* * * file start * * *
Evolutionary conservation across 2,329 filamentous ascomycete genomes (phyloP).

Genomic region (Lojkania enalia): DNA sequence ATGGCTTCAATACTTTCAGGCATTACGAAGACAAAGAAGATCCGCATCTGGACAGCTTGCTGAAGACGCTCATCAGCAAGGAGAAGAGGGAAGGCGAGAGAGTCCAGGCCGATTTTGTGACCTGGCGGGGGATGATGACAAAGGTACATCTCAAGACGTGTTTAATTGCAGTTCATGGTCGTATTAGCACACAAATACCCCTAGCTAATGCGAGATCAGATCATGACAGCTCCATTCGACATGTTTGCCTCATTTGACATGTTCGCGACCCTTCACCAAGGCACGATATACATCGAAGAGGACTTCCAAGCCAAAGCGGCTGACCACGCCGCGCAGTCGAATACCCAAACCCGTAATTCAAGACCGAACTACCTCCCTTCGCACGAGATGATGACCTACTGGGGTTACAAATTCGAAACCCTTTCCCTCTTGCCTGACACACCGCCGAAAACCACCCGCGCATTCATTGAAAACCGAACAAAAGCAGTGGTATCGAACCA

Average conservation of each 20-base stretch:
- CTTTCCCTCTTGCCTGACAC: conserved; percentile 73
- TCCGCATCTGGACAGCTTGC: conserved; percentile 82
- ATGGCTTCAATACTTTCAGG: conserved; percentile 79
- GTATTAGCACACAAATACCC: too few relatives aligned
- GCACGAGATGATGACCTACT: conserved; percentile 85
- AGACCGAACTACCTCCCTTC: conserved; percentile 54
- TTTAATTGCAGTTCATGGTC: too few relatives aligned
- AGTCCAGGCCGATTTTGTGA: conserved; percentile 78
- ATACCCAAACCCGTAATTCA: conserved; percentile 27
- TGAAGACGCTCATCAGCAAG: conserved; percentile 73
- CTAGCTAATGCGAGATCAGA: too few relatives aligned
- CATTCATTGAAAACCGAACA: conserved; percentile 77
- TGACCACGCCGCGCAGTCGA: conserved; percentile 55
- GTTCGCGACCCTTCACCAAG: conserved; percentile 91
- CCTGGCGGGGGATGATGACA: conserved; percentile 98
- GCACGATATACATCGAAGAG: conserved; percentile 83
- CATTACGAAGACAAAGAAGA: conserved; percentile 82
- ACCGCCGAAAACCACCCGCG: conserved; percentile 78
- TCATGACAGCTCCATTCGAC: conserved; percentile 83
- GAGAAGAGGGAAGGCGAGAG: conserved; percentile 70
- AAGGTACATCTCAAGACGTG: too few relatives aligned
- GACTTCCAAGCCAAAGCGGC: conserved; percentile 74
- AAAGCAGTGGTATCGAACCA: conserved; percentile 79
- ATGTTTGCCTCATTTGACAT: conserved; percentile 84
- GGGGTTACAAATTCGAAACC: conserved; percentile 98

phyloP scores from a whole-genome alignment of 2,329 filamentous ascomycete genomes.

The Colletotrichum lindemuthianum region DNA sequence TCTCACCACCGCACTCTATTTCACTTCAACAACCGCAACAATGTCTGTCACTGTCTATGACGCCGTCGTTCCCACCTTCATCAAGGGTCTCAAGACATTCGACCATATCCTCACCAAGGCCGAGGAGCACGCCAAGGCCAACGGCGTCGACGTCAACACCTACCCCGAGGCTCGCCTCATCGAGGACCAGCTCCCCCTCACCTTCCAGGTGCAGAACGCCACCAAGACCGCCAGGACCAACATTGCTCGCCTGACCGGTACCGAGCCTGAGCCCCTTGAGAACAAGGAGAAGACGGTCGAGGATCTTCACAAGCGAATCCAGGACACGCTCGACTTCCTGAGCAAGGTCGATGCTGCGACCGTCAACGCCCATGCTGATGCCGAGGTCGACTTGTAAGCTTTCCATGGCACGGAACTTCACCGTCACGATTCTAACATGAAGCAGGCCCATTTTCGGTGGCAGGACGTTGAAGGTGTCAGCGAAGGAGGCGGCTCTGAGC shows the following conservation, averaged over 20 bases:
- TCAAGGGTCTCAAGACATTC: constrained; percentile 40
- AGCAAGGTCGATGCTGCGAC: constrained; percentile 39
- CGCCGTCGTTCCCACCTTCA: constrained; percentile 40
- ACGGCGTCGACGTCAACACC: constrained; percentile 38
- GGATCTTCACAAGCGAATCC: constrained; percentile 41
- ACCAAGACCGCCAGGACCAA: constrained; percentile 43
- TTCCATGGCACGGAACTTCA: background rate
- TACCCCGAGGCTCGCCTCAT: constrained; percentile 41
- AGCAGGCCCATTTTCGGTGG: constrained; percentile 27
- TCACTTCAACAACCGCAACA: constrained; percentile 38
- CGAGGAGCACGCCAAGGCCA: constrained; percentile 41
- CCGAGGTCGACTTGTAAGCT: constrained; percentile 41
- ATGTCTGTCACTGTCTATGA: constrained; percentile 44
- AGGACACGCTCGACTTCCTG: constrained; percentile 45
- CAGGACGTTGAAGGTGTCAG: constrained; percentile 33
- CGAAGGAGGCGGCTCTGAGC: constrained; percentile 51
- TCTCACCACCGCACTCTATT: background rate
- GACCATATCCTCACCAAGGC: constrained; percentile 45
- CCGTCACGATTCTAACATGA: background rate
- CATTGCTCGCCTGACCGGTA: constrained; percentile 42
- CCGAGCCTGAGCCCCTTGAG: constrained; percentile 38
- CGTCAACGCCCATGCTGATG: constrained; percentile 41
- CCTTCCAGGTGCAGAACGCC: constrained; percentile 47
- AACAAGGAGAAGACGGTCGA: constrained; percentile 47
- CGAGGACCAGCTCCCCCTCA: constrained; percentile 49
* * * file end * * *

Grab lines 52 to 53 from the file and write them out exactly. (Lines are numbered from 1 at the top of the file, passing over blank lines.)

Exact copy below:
- CGTCAACGCCCATGCTGATG: constrained; percentile 41
- CCTTCCAGGTGCAGAACGCC: constrained; percentile 47